For the most part, the explanations are vivid and accessible, although I must confess that I sometimes had trouble following all the details. In particular, I found myself frustrated by the author’s extended metaphor about using “treats” as rewards when “training” a machine because I had wanted to understand it in a more concrete way, without the metaphor; ultimately, I had to simply accept that the machine could be programmed to seek some kind of incentive without really understanding exactly how that would be done. This is not a book that will teach you how to create your own type of AI, but it will teach you essentially how smart machines work.
Overall, the book is a fascinating look at the current state of AI. At the outset, the author proclaims that his goal was to make the book “accessible to a broad audience,” and I think he succeeded at that. I recommend the book to anyone with an interest in machine learning and AI.
Douglas Bauman, U.W. 1998, is a Marathon County Circuit Court commissioner.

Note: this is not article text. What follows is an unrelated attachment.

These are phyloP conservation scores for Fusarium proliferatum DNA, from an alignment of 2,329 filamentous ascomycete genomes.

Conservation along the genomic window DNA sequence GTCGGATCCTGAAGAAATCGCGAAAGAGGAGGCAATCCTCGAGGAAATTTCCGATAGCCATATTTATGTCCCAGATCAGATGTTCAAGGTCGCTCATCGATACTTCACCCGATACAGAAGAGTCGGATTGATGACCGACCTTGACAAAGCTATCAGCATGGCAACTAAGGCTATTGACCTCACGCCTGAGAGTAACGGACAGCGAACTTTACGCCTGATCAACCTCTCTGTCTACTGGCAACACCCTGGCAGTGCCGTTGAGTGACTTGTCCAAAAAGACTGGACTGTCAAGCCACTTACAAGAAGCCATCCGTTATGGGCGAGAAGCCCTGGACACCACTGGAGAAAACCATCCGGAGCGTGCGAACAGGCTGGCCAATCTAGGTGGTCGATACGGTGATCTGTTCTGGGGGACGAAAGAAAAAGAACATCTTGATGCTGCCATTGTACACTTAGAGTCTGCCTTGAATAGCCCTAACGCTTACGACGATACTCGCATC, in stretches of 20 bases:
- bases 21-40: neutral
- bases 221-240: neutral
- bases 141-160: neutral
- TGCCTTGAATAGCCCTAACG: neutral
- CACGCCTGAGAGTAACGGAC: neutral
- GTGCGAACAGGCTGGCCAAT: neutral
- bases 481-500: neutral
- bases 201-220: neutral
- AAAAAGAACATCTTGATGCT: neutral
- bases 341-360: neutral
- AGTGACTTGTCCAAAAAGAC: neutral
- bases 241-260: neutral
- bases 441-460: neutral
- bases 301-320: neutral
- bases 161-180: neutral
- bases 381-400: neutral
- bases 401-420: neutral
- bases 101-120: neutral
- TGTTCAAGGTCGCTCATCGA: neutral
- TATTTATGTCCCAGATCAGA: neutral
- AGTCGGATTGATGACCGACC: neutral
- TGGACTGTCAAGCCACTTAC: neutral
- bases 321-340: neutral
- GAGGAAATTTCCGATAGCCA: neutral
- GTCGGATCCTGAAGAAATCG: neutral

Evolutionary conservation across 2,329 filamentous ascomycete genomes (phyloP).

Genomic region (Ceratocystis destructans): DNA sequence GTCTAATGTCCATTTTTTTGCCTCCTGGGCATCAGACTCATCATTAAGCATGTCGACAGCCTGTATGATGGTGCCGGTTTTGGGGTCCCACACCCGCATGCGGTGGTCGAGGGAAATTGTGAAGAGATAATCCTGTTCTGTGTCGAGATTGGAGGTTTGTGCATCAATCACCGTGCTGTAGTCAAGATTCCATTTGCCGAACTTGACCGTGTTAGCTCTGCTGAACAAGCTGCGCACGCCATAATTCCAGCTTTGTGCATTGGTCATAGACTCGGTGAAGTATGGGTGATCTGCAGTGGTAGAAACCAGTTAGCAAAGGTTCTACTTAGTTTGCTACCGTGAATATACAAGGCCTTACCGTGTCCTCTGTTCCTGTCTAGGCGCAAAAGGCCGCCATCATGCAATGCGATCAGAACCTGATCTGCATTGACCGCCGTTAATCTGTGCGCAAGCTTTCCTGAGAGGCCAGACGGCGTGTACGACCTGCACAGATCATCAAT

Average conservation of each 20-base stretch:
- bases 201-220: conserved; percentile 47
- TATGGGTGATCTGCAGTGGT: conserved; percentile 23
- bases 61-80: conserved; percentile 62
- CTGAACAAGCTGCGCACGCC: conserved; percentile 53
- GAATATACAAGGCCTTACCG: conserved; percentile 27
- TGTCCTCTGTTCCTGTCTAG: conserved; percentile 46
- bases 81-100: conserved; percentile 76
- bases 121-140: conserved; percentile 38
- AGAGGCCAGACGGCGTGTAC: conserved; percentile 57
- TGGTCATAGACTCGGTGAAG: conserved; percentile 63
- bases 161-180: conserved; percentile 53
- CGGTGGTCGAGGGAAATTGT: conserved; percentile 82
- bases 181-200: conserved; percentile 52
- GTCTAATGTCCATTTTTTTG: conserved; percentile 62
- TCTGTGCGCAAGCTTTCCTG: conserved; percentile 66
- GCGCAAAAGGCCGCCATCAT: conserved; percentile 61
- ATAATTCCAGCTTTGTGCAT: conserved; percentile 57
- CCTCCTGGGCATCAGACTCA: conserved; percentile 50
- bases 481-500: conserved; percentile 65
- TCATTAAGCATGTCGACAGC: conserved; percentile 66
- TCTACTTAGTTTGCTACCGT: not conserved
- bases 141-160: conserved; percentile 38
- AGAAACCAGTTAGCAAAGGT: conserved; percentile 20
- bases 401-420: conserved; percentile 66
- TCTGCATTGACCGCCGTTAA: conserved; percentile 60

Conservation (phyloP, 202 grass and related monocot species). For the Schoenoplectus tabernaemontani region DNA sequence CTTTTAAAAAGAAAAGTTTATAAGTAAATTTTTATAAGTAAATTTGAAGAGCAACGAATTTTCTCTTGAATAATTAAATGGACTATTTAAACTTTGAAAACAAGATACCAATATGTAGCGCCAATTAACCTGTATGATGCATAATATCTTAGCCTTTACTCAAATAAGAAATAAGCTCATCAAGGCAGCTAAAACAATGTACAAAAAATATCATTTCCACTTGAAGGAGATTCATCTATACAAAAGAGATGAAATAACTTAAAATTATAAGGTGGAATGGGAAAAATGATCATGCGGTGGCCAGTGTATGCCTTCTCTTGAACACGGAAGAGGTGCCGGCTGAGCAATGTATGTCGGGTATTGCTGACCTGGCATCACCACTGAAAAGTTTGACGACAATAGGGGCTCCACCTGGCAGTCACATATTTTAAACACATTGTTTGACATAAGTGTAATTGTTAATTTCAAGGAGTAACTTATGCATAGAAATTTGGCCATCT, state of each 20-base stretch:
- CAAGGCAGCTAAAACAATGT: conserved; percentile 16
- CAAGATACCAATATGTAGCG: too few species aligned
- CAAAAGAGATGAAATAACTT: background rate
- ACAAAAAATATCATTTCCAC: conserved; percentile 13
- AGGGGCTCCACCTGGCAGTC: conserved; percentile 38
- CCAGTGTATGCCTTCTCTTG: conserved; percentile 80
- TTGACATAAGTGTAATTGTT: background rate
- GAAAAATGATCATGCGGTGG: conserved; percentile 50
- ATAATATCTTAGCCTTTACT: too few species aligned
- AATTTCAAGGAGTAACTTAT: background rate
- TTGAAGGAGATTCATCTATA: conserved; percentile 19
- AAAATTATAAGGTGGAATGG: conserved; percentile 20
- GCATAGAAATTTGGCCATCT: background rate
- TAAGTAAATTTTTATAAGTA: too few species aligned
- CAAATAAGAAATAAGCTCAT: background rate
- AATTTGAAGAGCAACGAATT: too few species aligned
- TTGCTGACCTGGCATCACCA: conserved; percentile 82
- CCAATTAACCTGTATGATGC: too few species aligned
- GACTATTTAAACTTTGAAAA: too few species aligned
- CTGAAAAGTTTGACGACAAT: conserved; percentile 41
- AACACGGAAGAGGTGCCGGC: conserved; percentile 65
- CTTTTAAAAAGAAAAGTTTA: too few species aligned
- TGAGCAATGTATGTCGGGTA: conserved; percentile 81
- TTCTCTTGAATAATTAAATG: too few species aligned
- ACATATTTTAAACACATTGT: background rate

VERDICT: It’s a Keeper
The Place to Meet Your Friends
By Bernard Kubale (Elabuk, 2017). 342 pgs. $14.99. Order, www.amazon.com.
Reviewed by John Becker
The author grew up in a small town, went on to become a managing partner of Foley & Lardner, and served on many boards, including those of the Brewers, the Packers, and Children’s Hospital of Wisconsin. He is currently in his 80s. If you like to hear stories from your grandfather about when he was growing up, this book is for you.
Bernard Kubale grew up in Reedsville, Wis., in the 1930s and 1940s. His mother, Josie, originally married Bill Kubale, and they had several children. After Bill died from tuberculosis, Josie married Bill’s brother, Joe Kubale (Bernard’s father). Josie’s children from her first marriage were Bernard’s half-siblings (same mother) and also his cousins (children of his father’s brother). Joe Kubale owned a bar in Reedsville, “The Place to Meet Your Friends.”